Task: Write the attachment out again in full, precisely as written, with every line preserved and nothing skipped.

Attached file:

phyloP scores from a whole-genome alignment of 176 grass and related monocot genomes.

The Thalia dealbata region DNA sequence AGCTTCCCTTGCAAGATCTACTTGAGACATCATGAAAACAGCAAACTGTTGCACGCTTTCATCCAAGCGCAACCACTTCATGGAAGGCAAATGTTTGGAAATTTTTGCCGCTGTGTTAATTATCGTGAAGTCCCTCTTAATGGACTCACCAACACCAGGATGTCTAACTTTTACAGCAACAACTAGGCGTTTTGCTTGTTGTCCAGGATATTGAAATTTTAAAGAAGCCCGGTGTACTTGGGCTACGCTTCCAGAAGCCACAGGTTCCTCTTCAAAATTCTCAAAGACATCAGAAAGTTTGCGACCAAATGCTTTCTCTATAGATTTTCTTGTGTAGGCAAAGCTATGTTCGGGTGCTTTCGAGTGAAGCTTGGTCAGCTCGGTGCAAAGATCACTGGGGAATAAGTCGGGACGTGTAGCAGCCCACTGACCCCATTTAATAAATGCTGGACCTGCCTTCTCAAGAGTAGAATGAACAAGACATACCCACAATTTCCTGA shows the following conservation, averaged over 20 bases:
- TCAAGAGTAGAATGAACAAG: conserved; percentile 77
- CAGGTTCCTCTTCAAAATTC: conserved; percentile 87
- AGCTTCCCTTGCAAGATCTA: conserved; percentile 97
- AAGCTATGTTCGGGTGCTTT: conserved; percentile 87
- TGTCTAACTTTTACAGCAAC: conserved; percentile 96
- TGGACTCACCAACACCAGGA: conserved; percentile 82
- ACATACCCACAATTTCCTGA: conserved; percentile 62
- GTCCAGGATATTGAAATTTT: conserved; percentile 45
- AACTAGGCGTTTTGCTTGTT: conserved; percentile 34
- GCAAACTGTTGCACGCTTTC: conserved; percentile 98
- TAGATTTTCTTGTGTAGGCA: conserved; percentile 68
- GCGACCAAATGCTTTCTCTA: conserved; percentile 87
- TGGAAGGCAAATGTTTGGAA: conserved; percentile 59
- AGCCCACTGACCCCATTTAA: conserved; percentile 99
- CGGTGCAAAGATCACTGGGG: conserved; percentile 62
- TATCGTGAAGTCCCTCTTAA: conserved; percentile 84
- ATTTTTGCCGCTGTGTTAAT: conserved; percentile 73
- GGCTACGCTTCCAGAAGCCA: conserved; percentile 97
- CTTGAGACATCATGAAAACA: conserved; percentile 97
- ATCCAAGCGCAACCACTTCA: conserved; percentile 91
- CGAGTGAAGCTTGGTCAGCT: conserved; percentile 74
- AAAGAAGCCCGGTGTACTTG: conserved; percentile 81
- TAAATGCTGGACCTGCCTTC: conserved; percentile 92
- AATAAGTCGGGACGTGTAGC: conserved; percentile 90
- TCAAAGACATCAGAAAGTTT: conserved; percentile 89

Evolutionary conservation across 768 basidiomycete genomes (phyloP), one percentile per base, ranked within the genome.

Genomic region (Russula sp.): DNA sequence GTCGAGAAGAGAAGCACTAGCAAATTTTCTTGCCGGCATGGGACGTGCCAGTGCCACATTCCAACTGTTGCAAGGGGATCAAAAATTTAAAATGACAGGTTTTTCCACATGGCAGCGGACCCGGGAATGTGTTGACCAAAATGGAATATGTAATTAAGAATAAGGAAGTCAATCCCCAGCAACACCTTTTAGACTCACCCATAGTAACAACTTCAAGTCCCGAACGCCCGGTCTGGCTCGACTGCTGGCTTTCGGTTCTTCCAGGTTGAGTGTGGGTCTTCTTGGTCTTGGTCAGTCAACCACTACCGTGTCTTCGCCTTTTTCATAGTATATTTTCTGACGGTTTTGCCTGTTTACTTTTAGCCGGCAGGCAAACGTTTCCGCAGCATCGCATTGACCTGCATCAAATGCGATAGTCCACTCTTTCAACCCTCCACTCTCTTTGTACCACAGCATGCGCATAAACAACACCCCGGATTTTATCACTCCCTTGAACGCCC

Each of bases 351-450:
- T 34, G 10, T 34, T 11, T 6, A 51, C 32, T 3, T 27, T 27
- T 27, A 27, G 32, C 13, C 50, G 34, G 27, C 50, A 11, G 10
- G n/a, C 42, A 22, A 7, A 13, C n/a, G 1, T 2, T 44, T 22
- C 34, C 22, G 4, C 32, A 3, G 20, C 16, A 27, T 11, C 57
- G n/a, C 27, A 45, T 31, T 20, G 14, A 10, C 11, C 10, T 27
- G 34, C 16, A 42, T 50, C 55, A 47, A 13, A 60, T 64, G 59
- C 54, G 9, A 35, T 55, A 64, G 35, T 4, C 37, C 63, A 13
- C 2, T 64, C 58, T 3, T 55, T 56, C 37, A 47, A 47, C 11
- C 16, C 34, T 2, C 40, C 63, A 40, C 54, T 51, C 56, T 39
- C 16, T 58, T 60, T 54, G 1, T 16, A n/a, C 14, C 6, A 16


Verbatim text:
phyloP scores from a whole-genome alignment of 176 grass and related monocot genomes.

The Thalia dealbata region DNA sequence AGCTTCCCTTGCAAGATCTACTTGAGACATCATGAAAACAGCAAACTGTTGCACGCTTTCATCCAAGCGCAACCACTTCATGGAAGGCAAATGTTTGGAAATTTTTGCCGCTGTGTTAATTATCGTGAAGTCCCTCTTAATGGACTCACCAACACCAGGATGTCTAACTTTTACAGCAACAACTAGGCGTTTTGCTTGTTGTCCAGGATATTGAAATTTTAAAGAAGCCCGGTGTACTTGGGCTACGCTTCCAGAAGCCACAGGTTCCTCTTCAAAATTCTCAAAGACATCAGAAAGTTTGCGACCAAATGCTTTCTCTATAGATTTTCTTGTGTAGGCAAAGCTATGTTCGGGTGCTTTCGAGTGAAGCTTGGTCAGCTCGGTGCAAAGATCACTGGGGAATAAGTCGGGACGTGTAGCAGCCCACTGACCCCATTTAATAAATGCTGGACCTGCCTTCTCAAGAGTAGAATGAACAAGACATACCCACAATTTCCTGA shows the following conservation, averaged over 20 bases:
- TCAAGAGTAGAATGAACAAG: conserved; percentile 77
- CAGGTTCCTCTTCAAAATTC: conserved; percentile 87
- AGCTTCCCTTGCAAGATCTA: conserved; percentile 97
- AAGCTATGTTCGGGTGCTTT: conserved; percentile 87
- TGTCTAACTTTTACAGCAAC: conserved; percentile 96
- TGGACTCACCAACACCAGGA: conserved; percentile 82
- ACATACCCACAATTTCCTGA: conserved; percentile 62
- GTCCAGGATATTGAAATTTT: conserved; percentile 45
- AACTAGGCGTTTTGCTTGTT: conserved; percentile 34
- GCAAACTGTTGCACGCTTTC: conserved; percentile 98
- TAGATTTTCTTGTGTAGGCA: conserved; percentile 68
- GCGACCAAATGCTTTCTCTA: conserved; percentile 87
- TGGAAGGCAAATGTTTGGAA: conserved; percentile 59
- AGCCCACTGACCCCATTTAA: conserved; percentile 99
- CGGTGCAAAGATCACTGGGG: conserved; percentile 62
- TATCGTGAAGTCCCTCTTAA: conserved; percentile 84
- ATTTTTGCCGCTGTGTTAAT: conserved; percentile 73
- GGCTACGCTTCCAGAAGCCA: conserved; percentile 97
- CTTGAGACATCATGAAAACA: conserved; percentile 97
- ATCCAAGCGCAACCACTTCA: conserved; percentile 91
- CGAGTGAAGCTTGGTCAGCT: conserved; percentile 74
- AAAGAAGCCCGGTGTACTTG: conserved; percentile 81
- TAAATGCTGGACCTGCCTTC: conserved; percentile 92
- AATAAGTCGGGACGTGTAGC: conserved; percentile 90
- TCAAAGACATCAGAAAGTTT: conserved; percentile 89

Evolutionary conservation across 768 basidiomycete genomes (phyloP), one percentile per base, ranked within the genome.

Genomic region (Russula sp.): DNA sequence GTCGAGAAGAGAAGCACTAGCAAATTTTCTTGCCGGCATGGGACGTGCCAGTGCCACATTCCAACTGTTGCAAGGGGATCAAAAATTTAAAATGACAGGTTTTTCCACATGGCAGCGGACCCGGGAATGTGTTGACCAAAATGGAATATGTAATTAAGAATAAGGAAGTCAATCCCCAGCAACACCTTTTAGACTCACCCATAGTAACAACTTCAAGTCCCGAACGCCCGGTCTGGCTCGACTGCTGGCTTTCGGTTCTTCCAGGTTGAGTGTGGGTCTTCTTGGTCTTGGTCAGTCAACCACTACCGTGTCTTCGCCTTTTTCATAGTATATTTTCTGACGGTTTTGCCTGTTTACTTTTAGCCGGCAGGCAAACGTTTCCGCAGCATCGCATTGACCTGCATCAAATGCGATAGTCCACTCTTTCAACCCTCCACTCTCTTTGTACCACAGCATGCGCATAAACAACACCCCGGATTTTATCACTCCCTTGAACGCCC

Each of bases 351-450:
- T 34, G 10, T 34, T 11, T 6, A 51, C 32, T 3, T 27, T 27
- T 27, A 27, G 32, C 13, C 50, G 34, G 27, C 50, A 11, G 10
- G n/a, C 42, A 22, A 7, A 13, C n/a, G 1, T 2, T 44, T 22
- C 34, C 22, G 4, C 32, A 3, G 20, C 16, A 27, T 11, C 57
- G n/a, C 27, A 45, T 31, T 20, G 14, A 10, C 11, C 10, T 27
- G 34, C 16, A 42, T 50, C 55, A 47, A 13, A 60, T 64, G 59
- C 54, G 9, A 35, T 55, A 64, G 35, T 4, C 37, C 63, A 13
- C 2, T 64, C 58, T 3, T 55, T 56, C 37, A 47, A 47, C 11
- C 16, C 34, T 2, C 40, C 63, A 40, C 54, T 51, C 56, T 39
- C 16, T 58, T 60, T 54, G 1, T 16, A n/a, C 14, C 6, A 16